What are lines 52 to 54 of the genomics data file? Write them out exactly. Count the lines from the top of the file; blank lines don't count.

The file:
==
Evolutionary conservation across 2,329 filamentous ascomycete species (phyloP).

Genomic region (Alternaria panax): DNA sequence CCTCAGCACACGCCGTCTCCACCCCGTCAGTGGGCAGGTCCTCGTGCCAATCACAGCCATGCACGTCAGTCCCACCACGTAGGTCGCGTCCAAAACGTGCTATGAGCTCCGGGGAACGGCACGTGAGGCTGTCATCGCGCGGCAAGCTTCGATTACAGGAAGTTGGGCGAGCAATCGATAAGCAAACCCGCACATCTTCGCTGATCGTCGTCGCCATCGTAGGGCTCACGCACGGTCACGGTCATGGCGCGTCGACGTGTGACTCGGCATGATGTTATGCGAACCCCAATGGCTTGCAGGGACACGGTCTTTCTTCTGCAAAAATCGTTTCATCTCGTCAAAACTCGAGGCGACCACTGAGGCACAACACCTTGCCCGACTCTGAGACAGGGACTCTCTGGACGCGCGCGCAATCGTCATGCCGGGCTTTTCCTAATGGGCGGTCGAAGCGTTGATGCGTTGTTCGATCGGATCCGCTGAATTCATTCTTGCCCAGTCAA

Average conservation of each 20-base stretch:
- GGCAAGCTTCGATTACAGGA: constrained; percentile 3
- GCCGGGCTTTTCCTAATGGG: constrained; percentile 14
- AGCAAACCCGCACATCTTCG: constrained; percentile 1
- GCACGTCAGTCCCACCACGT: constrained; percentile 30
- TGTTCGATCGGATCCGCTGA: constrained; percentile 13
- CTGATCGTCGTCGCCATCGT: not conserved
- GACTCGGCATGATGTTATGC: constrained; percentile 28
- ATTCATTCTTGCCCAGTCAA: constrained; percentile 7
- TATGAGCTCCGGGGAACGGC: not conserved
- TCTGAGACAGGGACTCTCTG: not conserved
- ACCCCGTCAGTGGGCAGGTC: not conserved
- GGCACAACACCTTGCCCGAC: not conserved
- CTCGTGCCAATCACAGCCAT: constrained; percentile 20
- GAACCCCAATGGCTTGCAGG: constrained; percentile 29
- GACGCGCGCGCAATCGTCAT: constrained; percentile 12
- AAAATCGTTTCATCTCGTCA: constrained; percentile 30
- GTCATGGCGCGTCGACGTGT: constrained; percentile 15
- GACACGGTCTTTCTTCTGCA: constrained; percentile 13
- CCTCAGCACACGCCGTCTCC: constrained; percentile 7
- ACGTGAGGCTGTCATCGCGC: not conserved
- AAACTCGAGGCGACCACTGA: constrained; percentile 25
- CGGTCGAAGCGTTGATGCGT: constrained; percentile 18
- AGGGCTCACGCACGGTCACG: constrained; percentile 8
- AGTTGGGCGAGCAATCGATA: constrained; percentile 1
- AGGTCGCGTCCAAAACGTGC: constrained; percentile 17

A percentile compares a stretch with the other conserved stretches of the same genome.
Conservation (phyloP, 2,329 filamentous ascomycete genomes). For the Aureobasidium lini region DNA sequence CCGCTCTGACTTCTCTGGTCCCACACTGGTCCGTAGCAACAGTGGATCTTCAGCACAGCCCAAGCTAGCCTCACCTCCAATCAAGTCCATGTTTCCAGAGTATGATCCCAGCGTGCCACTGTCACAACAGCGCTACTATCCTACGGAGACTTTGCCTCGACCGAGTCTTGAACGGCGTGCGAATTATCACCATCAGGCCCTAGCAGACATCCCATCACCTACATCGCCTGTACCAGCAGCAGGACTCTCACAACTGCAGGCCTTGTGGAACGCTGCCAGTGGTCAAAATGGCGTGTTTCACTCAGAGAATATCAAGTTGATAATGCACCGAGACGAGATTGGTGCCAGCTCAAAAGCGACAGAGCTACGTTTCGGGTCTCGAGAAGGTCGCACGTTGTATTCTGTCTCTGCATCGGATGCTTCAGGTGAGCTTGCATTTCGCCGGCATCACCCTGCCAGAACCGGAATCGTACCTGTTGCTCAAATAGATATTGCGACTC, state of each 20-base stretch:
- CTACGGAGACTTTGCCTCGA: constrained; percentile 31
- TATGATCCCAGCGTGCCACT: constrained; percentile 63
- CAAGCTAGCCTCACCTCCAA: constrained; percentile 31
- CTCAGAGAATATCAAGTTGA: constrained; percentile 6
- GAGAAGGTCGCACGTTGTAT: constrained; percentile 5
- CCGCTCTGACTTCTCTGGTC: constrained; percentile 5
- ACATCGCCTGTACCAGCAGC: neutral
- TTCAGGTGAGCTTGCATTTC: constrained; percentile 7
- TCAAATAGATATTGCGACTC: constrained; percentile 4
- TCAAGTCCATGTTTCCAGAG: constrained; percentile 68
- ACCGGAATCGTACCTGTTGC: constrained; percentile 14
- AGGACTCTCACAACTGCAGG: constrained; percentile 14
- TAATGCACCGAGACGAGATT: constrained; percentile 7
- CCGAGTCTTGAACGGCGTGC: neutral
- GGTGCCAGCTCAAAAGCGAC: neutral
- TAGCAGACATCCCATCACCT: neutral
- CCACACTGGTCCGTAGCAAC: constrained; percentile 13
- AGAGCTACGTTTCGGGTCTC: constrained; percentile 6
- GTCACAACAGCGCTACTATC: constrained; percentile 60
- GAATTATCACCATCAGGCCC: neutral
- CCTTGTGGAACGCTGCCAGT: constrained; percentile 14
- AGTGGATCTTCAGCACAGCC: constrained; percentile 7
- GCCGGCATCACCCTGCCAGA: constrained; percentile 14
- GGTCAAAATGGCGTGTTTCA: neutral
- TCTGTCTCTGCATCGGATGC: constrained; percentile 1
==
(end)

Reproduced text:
- AGTGGATCTTCAGCACAGCC: constrained; percentile 7
- GCCGGCATCACCCTGCCAGA: constrained; percentile 14
- GGTCAAAATGGCGTGTTTCA: neutral